pursued with reluctance and mortification. Not one
in a hundred oi those whs havebocn liberally instruct
ed, at great expense perhaps, and with many priva
tions on the part of their parents, will be able to suc
ceed in the profession which he has chosen. He
knows nothing else, is too proud to work, and either
seeks lor office, or becom-9 a drone ia society. This
is perhaps, more observable in the middle and south
ern states, where the degraded condition of slaves
renders labor discreditable and where it seems to be
thought ungenteel, it not dishonorable to work. Hav
ing nothing to do, and still depending on their pa
rents, if they are living, when they should he striving
to maintain themselves by their own industry, they
acquire habit? of idleness and dissipation, and become
a burden to sici ty. In the northern and eastern
States, however, they are brought up differently, and
are more capable, as they are more willing to rcssrt to
any honest vocation by which they can maintain
themselves and their families whoso labor they make
useful to them. You must not infer from what I have
written, thnt I am an enemy to instruction or that I
believe that ignorance is beneficial to any communi
ty. On the contrary, I am decidedly of opinion that
no free govern-n mt can long exist, where the people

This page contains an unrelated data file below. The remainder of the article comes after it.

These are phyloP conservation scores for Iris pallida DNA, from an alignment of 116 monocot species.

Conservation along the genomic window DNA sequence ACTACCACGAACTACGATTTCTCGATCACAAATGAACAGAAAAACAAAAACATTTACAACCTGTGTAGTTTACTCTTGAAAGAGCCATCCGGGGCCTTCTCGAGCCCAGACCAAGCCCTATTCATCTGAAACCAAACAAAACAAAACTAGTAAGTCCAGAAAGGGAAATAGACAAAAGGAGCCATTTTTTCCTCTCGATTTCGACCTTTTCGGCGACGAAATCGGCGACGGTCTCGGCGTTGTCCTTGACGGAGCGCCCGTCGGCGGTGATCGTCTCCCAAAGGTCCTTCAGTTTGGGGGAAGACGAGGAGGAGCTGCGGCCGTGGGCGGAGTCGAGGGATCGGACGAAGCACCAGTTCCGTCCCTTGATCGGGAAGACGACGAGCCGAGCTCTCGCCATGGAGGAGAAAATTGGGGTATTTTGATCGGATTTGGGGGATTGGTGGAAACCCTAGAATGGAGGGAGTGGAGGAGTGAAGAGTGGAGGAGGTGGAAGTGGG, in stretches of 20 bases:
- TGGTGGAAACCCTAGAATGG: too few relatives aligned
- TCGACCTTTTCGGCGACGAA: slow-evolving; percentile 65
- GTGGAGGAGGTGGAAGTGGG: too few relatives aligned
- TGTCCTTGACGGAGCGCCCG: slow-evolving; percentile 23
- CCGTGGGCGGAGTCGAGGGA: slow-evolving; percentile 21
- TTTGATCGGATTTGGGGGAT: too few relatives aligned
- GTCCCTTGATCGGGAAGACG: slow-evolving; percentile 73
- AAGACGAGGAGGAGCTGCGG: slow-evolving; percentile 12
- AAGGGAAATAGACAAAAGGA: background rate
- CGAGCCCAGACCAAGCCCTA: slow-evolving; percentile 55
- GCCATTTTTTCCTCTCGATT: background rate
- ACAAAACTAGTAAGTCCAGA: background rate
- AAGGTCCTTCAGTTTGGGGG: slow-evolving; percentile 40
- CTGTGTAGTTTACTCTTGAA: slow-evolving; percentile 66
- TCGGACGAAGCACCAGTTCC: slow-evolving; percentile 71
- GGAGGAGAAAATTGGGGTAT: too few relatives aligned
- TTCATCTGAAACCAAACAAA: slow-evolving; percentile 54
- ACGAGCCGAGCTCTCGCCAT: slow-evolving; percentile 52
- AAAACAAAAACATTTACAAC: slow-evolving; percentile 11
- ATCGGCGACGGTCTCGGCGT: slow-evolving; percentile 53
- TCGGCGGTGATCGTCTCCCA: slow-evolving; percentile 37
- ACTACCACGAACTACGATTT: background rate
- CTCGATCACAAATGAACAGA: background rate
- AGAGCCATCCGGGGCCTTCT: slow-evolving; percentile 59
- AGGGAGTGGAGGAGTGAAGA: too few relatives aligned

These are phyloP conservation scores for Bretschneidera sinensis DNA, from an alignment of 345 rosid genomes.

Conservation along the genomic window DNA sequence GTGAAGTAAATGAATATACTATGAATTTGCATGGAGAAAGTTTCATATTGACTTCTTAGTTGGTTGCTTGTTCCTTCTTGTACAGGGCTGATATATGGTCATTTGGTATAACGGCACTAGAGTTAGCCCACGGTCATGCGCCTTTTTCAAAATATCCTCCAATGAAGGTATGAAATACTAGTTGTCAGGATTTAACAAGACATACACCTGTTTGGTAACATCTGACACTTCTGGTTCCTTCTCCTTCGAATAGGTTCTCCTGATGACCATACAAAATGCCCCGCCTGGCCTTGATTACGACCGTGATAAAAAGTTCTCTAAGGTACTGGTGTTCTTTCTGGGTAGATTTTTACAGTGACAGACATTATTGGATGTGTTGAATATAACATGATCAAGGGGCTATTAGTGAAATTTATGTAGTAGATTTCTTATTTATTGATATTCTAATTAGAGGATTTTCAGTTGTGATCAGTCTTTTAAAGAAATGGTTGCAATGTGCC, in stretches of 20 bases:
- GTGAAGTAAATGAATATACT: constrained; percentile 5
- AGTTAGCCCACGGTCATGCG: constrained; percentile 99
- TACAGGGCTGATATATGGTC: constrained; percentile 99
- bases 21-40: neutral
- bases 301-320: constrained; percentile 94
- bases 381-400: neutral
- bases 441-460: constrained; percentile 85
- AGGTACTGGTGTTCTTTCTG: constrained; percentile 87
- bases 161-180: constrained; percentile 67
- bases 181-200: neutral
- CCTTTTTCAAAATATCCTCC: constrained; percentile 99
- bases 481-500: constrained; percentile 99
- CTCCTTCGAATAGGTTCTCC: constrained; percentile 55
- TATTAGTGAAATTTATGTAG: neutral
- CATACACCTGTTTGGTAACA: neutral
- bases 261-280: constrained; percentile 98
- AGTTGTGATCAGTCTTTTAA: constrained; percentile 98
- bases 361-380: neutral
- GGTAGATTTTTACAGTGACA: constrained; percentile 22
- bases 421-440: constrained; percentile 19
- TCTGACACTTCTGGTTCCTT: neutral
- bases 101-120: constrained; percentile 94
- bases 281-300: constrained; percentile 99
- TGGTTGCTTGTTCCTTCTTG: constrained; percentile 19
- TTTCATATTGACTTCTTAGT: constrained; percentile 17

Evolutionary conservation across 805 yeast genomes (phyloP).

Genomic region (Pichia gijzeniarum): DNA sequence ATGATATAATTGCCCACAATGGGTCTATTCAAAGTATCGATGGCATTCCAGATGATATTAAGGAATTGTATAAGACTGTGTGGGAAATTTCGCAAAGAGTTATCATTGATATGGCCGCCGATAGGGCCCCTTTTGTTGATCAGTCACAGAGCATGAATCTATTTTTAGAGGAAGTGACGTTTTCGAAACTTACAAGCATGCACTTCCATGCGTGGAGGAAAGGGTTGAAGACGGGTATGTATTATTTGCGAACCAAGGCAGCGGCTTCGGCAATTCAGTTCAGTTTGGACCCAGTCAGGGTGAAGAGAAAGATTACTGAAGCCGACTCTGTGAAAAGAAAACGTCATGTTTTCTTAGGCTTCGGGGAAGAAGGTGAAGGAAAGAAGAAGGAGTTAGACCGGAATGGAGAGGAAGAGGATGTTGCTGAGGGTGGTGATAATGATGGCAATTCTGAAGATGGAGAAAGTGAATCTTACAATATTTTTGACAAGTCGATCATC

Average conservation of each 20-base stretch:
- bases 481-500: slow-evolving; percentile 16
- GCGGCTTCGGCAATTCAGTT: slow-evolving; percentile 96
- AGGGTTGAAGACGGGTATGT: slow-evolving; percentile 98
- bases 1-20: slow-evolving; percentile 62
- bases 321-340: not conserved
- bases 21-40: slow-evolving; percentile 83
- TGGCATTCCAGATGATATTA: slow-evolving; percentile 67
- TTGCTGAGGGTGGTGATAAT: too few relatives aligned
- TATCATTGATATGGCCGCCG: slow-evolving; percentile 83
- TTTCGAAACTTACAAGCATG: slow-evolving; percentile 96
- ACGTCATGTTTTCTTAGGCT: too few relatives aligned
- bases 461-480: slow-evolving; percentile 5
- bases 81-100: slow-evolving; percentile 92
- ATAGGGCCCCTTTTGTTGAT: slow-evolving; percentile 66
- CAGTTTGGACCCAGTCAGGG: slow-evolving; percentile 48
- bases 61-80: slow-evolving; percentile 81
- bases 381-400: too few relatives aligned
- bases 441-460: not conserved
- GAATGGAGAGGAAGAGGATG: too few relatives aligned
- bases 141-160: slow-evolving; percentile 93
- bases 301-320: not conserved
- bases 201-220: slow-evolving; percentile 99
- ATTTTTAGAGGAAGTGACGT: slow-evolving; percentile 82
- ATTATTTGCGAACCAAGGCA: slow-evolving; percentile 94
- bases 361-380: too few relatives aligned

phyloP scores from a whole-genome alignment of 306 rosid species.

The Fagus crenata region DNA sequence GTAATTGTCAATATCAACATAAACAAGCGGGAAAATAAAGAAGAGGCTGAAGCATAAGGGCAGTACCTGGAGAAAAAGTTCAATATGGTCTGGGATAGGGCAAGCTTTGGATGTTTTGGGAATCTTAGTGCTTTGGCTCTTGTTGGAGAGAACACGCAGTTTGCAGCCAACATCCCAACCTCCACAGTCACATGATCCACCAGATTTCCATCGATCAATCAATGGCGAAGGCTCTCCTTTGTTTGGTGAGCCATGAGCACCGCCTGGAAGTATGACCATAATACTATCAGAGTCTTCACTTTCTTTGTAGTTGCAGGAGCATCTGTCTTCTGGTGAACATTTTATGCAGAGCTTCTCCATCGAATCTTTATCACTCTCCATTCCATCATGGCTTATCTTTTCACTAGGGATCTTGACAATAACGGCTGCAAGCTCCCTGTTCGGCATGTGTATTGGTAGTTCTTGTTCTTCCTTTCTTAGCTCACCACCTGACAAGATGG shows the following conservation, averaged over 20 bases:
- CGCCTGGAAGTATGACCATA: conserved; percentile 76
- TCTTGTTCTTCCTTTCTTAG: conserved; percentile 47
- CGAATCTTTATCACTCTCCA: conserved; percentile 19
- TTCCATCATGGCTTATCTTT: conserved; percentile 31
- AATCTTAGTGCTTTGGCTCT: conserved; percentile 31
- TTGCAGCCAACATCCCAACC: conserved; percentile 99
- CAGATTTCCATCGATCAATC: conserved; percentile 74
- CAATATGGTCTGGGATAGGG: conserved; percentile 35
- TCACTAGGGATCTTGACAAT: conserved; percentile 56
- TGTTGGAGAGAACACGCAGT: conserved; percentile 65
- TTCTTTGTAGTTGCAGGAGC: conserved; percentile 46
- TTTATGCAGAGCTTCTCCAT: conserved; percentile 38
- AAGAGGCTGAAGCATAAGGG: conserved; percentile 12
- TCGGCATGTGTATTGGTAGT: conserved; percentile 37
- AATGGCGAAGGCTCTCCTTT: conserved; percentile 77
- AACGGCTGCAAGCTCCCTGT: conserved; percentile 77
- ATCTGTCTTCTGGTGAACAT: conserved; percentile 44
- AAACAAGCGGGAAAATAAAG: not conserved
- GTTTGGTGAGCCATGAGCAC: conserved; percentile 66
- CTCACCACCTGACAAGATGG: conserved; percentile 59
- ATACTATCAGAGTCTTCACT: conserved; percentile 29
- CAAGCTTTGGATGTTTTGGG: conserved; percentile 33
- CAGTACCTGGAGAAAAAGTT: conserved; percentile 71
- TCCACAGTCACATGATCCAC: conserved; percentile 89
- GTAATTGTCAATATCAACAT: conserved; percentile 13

arc not enlightened.
? " Ixnornnce ia the siirse of Gsd,
K no.?Inlcu i lie wing wh tswiUi we fly to hsavan."
t The American Ill-public ia an experiment in the
? science of government. No system precisely anala
gousto It :.a* ever existed, and its effect upon soci
ety is th reforo worthy of investigation. One of its
most obvious consequences is an nmbit on in the pa
rent eithvr to elevate himself or cause come part of
liis family to bo elevated to stations o: political emi
nence. This of rsursc leads to the evil of which I
have spoken, in educating to? many for the learned
professions, nod others disqualifying them or produ
cing a dislike for the mechanical or useful arts. When
urwnccesiful in their professions they either apply for
public employment, or, if they have talent and capa
city, become the conductors of politiral or literary
journals, or r< sort to the business of instruction for a
livelihood. Tliosa journals and schools Hve become
very numerous throughout the U. S. and yet, though
it may appear paradoxical, there is a gr,-at wnnt of
correct information among the people of this country,
espcc.ally on political subjects in which they take a
very deep interest. This it app:ars to ine may be ac
coutred for, from the existence of that v.olent party
feeling which never fails to take deep root among the
citizens of a tr e country, and which here tends to
confine newspaper readers to the support and exclu
sive perusal ot the journals dovoted to their own party.
Such is often iho intensity and operation of this feel
ing that scarcely any thing, except what is absolutely
official in its character will be credited, and but few
are so unprejudiced as to take or even read a paper
which supports the uien and measures of n different
party. The periodical press has therefore, become
rather an injury than a benefit, by exciting a feeling
of animosity and hatredarnong brethren of the same
family and citizens of the same country. 1 huve been
astonished in my intercourse with the people of the
U. S. to discover the rancour and hostility which an